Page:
Actavis Plc is in talks to acquire Allergan Inc. for at least $60 billion, and striving to reach a deal that would help the Botox maker rebuff Valeant Pharmaceuticals International Inc.’s hostile advances, said people with knowledge of the matter.
The companies are trying to narrow a gap of about $3 billion between what Actavis wants to pay and what Allergan is asking, said two of the people, asking not to be identified discussing private information. The maker of anti-wrinkle treatment Botox is seeking more than $210 a share while Actavis wants to pay closer to $200, said two of the people.
The companies may be able to reach a deal this month, the people said. A deal with Actavis would provide Allergan’s shareholders an alternative to Valeant, which has said it’s willing to pay at least $200 a share and has the backing of Allergan’s largest shareholder - activist investor Bill Ackman’s Pershing Square Capital Management LP.
“I don’t think that Valeant can outbid Actavis,” said John Schroer, sector head of U.S. health care at New York-based Allianz Global Investors, which owns shares of Allergan and Actavis.
Part of Valeant’s promise to increase its bid to at least $200 a share depends on an anticipated increase in its stock price, the company said in a letter to Allergan’s board last month.
“I’ve never heard of such a sales pitch,” Schroer said.
In resisting Valeant, Allergan has described its offer as “grossly inadequate” and argued the Canadian company will gut its research and development budget and use its cash flow to pay down debt accumulated from previous acquisitions.
Dec. 18 Deadline
Any offer from Actavis will likely include its own shares as well as cash, the people said.
Although the talks could drag on, and there’s no certainty that the two sides will reach an agreement, Allergan is trying to strike a deal before an investor meeting on Dec. 18, the people said. That’s when shareholders will vote on Valeant and Ackman’s proposal to remove Allergan directors, with a plan to eventually replace them with those who are more amenable to Valeant’s offer.
“These things are very large deals, no guarantees, but it’s an attractive deal and they have plenty of time to get this done,” said Schroer.
Actavis, which makes generic drugs and products like Alzheimer’s treatment Namenda, first approached Allergan about a takeover in August, a person familiar with the matter has said, and talks between the two companies recently restarted.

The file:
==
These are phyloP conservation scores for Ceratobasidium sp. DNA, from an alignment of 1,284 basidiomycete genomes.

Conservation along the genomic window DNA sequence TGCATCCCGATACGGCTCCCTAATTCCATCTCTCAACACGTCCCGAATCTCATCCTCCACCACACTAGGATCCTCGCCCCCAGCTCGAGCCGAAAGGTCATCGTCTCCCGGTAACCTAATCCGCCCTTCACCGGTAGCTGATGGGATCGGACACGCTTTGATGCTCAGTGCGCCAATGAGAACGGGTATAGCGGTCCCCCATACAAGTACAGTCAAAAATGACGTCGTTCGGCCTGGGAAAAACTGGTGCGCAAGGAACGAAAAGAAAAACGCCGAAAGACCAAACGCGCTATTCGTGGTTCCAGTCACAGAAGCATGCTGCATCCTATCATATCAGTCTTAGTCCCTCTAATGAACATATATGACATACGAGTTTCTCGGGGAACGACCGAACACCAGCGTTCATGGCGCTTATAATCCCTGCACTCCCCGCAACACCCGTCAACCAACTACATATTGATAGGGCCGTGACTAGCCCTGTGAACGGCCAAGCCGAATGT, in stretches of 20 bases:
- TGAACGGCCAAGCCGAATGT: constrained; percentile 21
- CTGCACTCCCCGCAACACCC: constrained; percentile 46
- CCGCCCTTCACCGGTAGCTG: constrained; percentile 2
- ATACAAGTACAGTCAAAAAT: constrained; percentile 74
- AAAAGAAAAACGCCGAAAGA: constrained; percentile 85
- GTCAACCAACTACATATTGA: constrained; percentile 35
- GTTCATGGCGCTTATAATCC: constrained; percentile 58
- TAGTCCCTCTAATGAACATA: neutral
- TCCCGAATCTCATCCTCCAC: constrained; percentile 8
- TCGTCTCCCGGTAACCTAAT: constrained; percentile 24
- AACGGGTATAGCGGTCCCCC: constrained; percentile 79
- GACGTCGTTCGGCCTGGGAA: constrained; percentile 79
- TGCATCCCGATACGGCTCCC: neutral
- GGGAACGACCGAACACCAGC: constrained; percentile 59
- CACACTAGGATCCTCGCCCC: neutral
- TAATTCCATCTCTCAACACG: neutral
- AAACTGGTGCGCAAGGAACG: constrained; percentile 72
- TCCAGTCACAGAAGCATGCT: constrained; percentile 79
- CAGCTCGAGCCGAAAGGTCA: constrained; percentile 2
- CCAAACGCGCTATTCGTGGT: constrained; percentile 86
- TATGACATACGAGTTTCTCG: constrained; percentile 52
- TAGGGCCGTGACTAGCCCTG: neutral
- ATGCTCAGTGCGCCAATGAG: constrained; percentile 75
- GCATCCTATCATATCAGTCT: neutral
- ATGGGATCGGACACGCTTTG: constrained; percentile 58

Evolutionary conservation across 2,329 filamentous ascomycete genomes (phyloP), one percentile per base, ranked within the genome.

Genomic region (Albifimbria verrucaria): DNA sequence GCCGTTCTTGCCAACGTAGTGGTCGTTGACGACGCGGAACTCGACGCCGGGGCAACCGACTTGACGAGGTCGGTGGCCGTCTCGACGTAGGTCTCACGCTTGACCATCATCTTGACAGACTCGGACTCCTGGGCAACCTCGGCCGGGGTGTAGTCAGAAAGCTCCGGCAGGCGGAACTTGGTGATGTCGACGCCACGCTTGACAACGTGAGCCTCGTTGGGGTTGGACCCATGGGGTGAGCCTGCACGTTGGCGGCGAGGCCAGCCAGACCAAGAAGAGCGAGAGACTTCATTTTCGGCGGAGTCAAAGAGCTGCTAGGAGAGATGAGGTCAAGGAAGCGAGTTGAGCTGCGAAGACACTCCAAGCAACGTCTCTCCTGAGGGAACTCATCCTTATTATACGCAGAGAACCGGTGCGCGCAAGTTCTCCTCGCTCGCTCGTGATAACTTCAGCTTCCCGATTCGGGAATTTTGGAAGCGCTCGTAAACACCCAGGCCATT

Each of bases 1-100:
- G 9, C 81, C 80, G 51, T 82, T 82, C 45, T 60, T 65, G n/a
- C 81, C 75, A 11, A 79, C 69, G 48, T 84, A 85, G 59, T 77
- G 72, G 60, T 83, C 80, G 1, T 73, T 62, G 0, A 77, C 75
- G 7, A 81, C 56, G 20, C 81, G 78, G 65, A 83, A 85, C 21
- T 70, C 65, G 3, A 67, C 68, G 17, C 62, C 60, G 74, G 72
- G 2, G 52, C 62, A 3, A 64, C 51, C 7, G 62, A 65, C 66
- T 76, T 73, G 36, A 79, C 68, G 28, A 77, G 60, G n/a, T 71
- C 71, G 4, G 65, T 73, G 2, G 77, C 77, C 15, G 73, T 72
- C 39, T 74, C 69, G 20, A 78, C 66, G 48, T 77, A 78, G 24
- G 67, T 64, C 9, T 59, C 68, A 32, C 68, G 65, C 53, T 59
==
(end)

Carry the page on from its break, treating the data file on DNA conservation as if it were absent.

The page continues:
The disclosure earlier this month that Allergan was in talks with a third party prompted Ackman to call on the company to run an auction.
“Now that the company is seriously considering a sale, it is incumbent upon the board to maximize shareholder value by running a sale process that will generate the highest value,” Ackman said in a letter to Allergan’s board last week.
Representatives for Allergan, Actavis and Valeant all declined to comment today.
Irvine, California-based Allergan rose 0.6 percent to $196.51 at the close in New York today, giving the company a market value of about $58.5 billion.
Actavis fell 1.24 percent to $240.62, giving it a market value of about $64 billion, while Laval, Quebec-based Valeant rose to $131.09. Valeant’s market capitalization is closer to $44 billion.
Valeant set the low end of the bidding at about $200 a share when the company said on Oct. 27 that it is willing to bump its cash and stock offer -- currently valued at about $180 a share -- to that amount.
The Canadian company has said it’s seeking to buy Allergan to expand its portfolio and become one of the world’s largest drugmakers. Pershing Square acquired its 9.7 percent Allergan stake after learning of Valeant’s intention to make a bid, and Allergan has accused Ackman of violating insider trading rules.
It unsuccessfully sued to stop him from voting his shares in the Dec. 18 meeting. Ackman has said that he welcomes a review by the Securities and Exchange Commission of Pershing Square’s tactics and that it did nothing wrong -- acting as a co-buyer, alongside Valeant.
Allergan today announced amendments to its bylaws, making it easier for shareholders to call a special meeting. Ackman had accused the Botox maker of having overly complicated bylaws that made it hard to call the Dec. 18 shareholder meeting.